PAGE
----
Ammolite: Gemstone and Jewelry


Ammolite is one of the most fascinating gemstones in the world. It is an organic gemstone that is primarily composed of fossilized ammonite shell, which means it is a rare and precious gemstone. Ammolite is a favorite among many jewelry enthusiasts and gem collectors because of its unique beauty, rarity, and interesting geological history. In this article, we will explore the fascinating world of ammolite and its jewelry, including its geological history, mining, properties, uses, and significance in various cultures.



Geological History: 

Ammolite is actually the fossilized shell of an extinct marine mollusk called ammonite, which lived 70 to 75 million years ago during the Cretaceous period. The ammonite was a cephalopod with a spiral shell that grew up to 1.8 meters (6 feet) in diameter. It lived in the sea and was related to modern-day squid and octopus. Ammonites became extinct about 65 million years ago after a catastrophic event that wiped out the dinosaurs and many other species, including ammonites.

The fossilization process of ammonite shells is a complex one that involves the replacement of the original organic material with minerals, mostly aragonite, which is a form of calcium carbonate. The minerals are deposited in the chambers of the shell, creating different colors and patterns that make each ammolite gemstone unique. Ammolite was first discovered in the 1950s in the Bearpaw Formation of the Rocky Mountains in Alberta, Canada.

The area was once a vast sea that covered what is now Canada and the United States. The fossilized ammonite shells were buried under layers of mud and sediment, which preserved them for millions of years. Today, the area is one of the few known sources of ammolite gemstones.




Ammolite is a relatively rare gemstone that can only be found in a few places in the world. The largest source of ammolite is the Bearpaw Formation in Alberta, Canada. The area is known for its high-quality ammolite with vibrant colors and beautiful patterns. Other sources of ammolite include Madagascar, Russia, and the United States, although the quality of the gemstones from these sources is often lower than those from Canada.

Mining ammolite is a delicate process that requires skill and expertise. The ammonite shells are fragile and can easily break during mining and extraction. To prevent damage, the shells must be carefully extracted from the ground using specialized tools and techniques. Once the shells are extracted, they are cleaned and polished to reveal the beautiful colors and patterns inside.




Ammolite is an organic gemstone with unique physical and optical properties. It has a hardness of 3.5 to 4 on the Mohs scale, which makes it relatively soft compared to other gemstones like diamonds and sapphires. As a result, it requires gentle care and should be protected from scratches and impacts.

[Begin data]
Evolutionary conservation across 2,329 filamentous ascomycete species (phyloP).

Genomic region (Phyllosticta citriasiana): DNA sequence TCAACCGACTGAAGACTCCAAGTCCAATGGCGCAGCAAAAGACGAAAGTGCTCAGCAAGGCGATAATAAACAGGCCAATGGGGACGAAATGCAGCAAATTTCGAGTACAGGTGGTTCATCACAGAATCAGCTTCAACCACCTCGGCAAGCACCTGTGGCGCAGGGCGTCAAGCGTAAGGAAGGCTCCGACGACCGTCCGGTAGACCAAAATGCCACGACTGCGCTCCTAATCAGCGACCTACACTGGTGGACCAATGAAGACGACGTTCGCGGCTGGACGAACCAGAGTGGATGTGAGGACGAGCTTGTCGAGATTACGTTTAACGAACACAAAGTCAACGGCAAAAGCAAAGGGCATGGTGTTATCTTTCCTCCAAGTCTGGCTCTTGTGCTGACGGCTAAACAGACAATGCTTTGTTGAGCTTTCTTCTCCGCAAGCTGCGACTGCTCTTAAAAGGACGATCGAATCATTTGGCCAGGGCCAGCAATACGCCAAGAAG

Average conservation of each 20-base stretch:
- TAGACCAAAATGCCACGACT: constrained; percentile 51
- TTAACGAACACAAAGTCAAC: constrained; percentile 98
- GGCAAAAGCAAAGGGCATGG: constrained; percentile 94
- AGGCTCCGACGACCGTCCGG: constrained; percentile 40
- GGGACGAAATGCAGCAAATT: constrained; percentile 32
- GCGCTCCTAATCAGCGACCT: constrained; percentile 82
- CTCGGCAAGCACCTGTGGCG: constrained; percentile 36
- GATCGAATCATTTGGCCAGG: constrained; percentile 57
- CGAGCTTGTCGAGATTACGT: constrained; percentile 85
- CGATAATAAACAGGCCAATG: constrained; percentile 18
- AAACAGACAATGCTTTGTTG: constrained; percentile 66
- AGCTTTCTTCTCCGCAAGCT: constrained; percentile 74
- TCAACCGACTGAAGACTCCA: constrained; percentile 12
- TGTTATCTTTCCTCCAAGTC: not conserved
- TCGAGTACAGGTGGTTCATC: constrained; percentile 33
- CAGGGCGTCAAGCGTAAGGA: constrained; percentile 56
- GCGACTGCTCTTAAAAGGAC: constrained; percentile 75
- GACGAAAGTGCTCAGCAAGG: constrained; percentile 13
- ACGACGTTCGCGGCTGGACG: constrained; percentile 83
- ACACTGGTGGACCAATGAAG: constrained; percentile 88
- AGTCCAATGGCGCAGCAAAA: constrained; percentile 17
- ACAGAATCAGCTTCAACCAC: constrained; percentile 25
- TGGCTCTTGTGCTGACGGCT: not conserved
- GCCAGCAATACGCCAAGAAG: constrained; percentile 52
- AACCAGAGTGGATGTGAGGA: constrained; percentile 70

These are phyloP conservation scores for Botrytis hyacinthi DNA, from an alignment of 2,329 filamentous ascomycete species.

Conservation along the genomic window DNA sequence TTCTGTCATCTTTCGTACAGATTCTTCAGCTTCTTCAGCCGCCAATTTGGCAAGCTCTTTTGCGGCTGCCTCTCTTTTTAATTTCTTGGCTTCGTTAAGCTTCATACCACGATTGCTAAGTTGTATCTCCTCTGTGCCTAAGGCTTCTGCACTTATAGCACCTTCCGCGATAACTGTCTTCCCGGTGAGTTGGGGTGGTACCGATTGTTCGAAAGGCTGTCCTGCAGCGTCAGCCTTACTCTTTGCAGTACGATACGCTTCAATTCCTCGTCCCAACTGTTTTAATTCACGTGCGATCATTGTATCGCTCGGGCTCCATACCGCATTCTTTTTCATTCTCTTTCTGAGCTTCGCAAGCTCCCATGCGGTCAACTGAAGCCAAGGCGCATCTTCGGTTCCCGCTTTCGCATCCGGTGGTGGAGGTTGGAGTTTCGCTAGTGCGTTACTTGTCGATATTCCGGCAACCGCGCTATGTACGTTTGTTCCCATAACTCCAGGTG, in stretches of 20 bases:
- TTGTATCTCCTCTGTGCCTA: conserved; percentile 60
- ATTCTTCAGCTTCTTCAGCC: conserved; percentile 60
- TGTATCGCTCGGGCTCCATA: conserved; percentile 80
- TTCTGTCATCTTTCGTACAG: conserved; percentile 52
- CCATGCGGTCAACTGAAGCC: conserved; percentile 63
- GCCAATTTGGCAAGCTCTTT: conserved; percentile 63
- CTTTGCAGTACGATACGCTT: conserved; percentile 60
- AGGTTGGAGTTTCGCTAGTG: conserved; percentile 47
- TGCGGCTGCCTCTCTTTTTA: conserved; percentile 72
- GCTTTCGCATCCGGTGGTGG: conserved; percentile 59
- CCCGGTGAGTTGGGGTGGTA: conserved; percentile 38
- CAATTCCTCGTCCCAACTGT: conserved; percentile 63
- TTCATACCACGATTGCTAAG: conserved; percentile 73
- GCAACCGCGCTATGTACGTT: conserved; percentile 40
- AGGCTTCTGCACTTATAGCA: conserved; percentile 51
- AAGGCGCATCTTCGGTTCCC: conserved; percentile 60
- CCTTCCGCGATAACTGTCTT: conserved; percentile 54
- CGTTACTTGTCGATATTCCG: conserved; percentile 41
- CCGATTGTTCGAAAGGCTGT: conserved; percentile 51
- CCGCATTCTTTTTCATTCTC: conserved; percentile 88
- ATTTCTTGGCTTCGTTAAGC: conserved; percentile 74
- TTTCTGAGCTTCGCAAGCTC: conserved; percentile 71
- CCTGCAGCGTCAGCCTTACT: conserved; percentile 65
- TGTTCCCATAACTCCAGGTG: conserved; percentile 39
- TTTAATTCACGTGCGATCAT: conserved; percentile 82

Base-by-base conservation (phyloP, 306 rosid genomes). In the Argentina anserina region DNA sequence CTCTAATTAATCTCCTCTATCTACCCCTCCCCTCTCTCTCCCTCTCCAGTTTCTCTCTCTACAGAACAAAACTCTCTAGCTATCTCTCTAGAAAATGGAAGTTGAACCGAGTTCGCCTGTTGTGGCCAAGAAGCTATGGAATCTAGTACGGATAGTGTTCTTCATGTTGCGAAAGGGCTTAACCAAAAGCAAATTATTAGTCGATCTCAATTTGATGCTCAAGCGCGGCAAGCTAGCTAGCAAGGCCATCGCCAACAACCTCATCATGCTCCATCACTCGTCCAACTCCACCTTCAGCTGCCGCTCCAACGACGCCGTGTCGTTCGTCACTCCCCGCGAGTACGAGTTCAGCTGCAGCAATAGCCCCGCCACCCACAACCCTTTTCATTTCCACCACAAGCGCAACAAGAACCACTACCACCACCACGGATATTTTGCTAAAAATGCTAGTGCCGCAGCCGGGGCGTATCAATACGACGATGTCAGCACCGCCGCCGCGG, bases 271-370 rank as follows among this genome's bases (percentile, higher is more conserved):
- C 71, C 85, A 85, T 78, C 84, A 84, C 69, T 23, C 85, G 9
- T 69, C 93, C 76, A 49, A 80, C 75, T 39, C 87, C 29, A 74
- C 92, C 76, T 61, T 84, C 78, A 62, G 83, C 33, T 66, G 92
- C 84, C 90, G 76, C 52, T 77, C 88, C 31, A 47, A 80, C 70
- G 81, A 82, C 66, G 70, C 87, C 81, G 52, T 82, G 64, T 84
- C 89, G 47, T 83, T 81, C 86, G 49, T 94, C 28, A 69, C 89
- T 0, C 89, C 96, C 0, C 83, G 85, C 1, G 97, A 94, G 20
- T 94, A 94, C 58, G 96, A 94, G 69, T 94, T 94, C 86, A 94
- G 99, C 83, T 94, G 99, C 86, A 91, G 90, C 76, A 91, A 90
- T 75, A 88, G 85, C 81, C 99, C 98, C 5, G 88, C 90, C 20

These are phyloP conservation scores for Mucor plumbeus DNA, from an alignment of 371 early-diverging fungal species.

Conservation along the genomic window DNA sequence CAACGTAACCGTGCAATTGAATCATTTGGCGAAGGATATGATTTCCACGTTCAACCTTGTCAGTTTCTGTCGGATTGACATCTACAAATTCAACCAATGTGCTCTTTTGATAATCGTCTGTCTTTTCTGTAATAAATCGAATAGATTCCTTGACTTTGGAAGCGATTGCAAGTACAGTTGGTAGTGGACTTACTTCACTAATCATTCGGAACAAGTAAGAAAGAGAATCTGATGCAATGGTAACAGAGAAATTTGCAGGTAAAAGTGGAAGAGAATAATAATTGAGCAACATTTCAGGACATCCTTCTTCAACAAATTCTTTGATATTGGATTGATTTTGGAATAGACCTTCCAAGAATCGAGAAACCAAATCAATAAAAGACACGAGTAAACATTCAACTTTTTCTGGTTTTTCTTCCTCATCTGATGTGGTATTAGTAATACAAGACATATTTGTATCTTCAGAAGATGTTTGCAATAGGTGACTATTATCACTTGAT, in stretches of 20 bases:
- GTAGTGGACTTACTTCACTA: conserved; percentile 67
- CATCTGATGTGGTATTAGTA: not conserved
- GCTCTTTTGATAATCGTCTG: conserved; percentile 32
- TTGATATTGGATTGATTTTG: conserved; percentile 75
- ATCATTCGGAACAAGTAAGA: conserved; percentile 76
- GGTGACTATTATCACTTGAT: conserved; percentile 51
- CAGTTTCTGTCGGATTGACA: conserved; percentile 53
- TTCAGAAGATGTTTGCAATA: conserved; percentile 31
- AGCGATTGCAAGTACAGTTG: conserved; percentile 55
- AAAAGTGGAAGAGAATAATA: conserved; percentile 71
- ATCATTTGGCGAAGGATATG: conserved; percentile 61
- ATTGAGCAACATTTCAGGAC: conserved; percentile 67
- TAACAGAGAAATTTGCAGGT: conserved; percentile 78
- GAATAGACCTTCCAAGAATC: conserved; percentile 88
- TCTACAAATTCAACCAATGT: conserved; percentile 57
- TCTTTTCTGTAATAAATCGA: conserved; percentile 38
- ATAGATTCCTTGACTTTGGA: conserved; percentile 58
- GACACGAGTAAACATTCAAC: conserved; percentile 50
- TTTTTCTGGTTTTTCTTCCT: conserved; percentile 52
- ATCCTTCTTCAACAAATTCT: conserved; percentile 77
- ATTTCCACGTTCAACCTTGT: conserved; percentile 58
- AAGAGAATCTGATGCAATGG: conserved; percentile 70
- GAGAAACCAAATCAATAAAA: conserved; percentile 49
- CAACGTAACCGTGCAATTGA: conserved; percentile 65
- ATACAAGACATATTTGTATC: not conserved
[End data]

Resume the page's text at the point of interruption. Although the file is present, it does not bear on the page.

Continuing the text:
One of the most distinctive properties of ammolite is its iridescence. The gemstone exhibits a play of colors that changes depending on the angle of the light and the viewing angle. The colors range from red, orange, yellow, green, blue, and purple, and are often arranged in intricate patterns that resemble the scales of a fish or the wings of a butterfly. The iridescence is caused by the diffraction of light as it passes through the layers of aragonite in the shell. This property makes ammolite a highly sought-after gemstone for jewelry.




Ammolite is primarily used in jewelry, where it is crafted into earrings, necklaces, pendants, bracelets, and rings. Its unique beauty and rarity make it a popular choice among jewelry enthusiasts and collectors. Ammolite jewelry is often designed to showcase the gemstone's iridescence and patterns, making it a statement piece that can be worn on special occasions.

Apart from jewelry, ammolite is also used in decorative objects like vases, sculptures, and wall art. The gemstone's vibrant colors and patterns make it a popular choice for interior designers and art collectors who want to add a touch of nature to their spaces.



Significance in Cultures: 

Ammolite has a significant cultural value in several cultures around the world. In the Blackfoot culture of Alberta, Canada, ammolite is considered a sacred stone that symbolizes the buffalo, which was a vital source of food, clothing, and shelter for the Blackfoot people. The stone is used in traditional ceremonies and is believed to have healing properties that can protect against negative energy and promote spiritual growth.

In Chinese culture, ammolite is known as the seven-color prosperity stone and is said to bring wealth, health, and happiness to its wearer. The gemstone is often worn as a Feng Shui ornament or placed in a wealth corner of the home to attract good fortune.




Ammolite is a unique and fascinating gemstone that is prized for its iridescence, rarity, and interesting geological history. Its properties and uses make it a popular choice for jewelry enthusiasts and collectors, as well as interior designers and art collectors. The gemstone's cultural significance in various cultures adds to its value and appeal, making it a truly special gemstone that deserves more attention and appreciation. With its vibrant colors, intricate patterns, and fascinating history, ammolite is a gemstone that is sure to captivate anyone who encounters it.


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